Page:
"Do you prefer handcuffs? I arrest you. We'll run over to the station and explain things."

"Do you know who I am?"

"Perfectly, Mr. Mershone. I believe I ran you in for less than this, some two years ago. You gave the name of Ryder, then. Better take another, to-night."

"If you're the house detective, why do you mix up in this affair?" enquired Mershone, his anxiety showing in his tone.

"Your victim was a guest of the house."

"Not at all. He was merely attending the Kermess."

"That makes him our guest, sir. Are you ready?"

Mershone glanced around and then lowered his voice.

"It's all a little joke, my dear fellow," said he, "and you are liable to spoil everything with your bungling. Here," drawing; a roll of bills from his pocket, "don't let us waste any more time. I'm busy."

The man chuckled and waved aside the bribe.

"You certainly are, sir; you're very busy, just now! But I think the sergeant over at the station will give you some leisure. And listen, Mr. Mershone: I've got it in for that policeman you fixed; he's a cheeky individual and a new man. I'm inclined to think this night's work will cost him his position. And the patrol, which I never can get when I want it, seems under your direct management. These things have got to be explained, and I need your help. Ready, sir?"

Mershone looked grave, but he was not wholly checkmated. Thank heaven the bungling detective had missed the departure of Louise altogether. Charlie's arrest at this critical juncture was most unfortunate, but need not prove disastrous to his cleverly-laid plot. He decided it would be best to go quietly with the "plain-clothes man."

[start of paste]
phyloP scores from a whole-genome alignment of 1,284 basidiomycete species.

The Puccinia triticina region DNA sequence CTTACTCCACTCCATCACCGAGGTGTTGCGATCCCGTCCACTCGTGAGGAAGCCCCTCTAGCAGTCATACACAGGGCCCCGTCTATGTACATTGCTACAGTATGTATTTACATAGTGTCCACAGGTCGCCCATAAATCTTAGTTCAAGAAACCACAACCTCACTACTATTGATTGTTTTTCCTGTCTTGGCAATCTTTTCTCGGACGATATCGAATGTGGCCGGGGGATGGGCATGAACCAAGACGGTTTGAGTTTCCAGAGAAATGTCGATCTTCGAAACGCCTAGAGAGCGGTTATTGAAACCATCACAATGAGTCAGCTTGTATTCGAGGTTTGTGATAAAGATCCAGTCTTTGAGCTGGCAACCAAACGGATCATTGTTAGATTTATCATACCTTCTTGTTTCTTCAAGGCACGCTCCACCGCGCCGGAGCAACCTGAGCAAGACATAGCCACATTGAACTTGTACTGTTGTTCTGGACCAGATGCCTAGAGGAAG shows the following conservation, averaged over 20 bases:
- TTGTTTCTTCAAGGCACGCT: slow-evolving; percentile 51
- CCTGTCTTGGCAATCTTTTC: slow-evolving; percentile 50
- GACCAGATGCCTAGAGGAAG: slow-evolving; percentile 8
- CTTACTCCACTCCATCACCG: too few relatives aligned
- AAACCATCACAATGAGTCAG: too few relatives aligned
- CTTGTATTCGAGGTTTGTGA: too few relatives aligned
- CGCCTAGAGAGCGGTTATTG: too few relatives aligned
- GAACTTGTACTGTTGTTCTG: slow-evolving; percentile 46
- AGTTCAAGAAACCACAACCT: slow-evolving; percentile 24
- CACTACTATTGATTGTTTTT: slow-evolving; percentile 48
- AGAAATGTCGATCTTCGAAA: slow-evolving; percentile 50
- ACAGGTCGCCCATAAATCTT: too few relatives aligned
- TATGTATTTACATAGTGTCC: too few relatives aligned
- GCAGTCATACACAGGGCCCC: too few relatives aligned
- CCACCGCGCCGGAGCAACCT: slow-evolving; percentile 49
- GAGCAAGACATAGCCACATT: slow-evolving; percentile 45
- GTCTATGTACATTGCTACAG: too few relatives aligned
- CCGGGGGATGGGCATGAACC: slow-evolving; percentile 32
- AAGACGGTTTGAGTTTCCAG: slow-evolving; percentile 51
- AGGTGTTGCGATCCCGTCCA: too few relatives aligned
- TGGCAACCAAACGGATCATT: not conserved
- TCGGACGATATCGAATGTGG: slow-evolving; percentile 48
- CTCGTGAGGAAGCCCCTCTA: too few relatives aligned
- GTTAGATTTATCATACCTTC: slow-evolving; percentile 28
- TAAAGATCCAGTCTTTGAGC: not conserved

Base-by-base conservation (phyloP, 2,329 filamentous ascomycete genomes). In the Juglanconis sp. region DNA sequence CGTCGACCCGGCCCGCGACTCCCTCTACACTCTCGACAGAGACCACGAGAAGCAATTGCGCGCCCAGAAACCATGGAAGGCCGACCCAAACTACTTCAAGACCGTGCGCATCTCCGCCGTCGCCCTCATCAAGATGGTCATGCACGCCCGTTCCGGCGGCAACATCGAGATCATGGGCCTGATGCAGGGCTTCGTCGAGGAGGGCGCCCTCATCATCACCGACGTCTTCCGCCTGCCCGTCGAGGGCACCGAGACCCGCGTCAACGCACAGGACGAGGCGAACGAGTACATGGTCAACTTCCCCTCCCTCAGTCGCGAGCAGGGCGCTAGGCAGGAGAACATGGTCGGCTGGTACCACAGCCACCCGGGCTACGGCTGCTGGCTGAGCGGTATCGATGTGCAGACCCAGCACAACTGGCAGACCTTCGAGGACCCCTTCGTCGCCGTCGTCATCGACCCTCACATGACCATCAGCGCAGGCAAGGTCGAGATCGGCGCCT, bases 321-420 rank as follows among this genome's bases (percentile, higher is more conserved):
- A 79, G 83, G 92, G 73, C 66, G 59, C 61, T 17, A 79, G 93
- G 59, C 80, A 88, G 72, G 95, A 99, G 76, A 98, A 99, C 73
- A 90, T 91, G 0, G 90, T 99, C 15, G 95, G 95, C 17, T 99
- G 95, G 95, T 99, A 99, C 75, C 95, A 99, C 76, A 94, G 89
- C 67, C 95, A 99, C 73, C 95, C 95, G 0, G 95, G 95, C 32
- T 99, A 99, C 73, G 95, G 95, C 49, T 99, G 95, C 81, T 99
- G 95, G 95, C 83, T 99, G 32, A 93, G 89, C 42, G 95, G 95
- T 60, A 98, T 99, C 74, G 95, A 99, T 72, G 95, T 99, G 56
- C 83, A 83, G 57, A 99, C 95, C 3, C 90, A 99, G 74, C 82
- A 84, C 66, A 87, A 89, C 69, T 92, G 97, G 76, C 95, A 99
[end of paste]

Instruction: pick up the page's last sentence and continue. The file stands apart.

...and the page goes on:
Weldon had become nearly frantic in his demands to be released when Mershone was ushered into the station. He started at seeing his enemy and began to fear a thousand terrible, indefinite things, knowing how unscrupulous Mershone was. But the Waldorf detective, who seemed friendly with the police sergeant, made a clear, brief statement of the facts he had observed. Mershone denied the accusation; the bruiser denied it; the policeman and the driver of the patrol wagon likewise stolidly denied it. Indeed, they had quite another story to tell.

But the sergeant acted on his own judgment. He locked up Mershone, refusing bail. He suspended the policeman and the driver, pending investigation. Then he released Arthur Weldon on his own recognisance, the young man promising to call and testify when required.

The house detective and Arthur started back to the Waldorf together.

"Did you notice a young lady come to the entrance, soon after I was driven away?" he asked, anxiously.

"A lady in a rose-colored opera cloak, sir?"

"Yes! yes!"

"Why, she got into a brown limousine and rode away."

Arthur gave a sigh of relief.

"Thank goodness that chauffeur had a grain of sense," said he. "I wouldn't have given him credit for it. Anyway, I'm glad Miss Merrick is safe."

"Huh!" grunted the detective, stopping short. "I begin to see this thing in its true light. How stupid we've been!"

"In what way?" enquired Arthur, uneasily.

"Why did Mershone get you arrested, just at that moment?"

"Because he hated me, I suppose."

"Tell me, could he have any object in spiriting away that young lady-in abducting her?" asked the detective.

"Could he?" cried Arthur, terrified and trembling. "He had every object known to villainy. Come to the hotel! Let's hurry, man-let's fly!"

* * *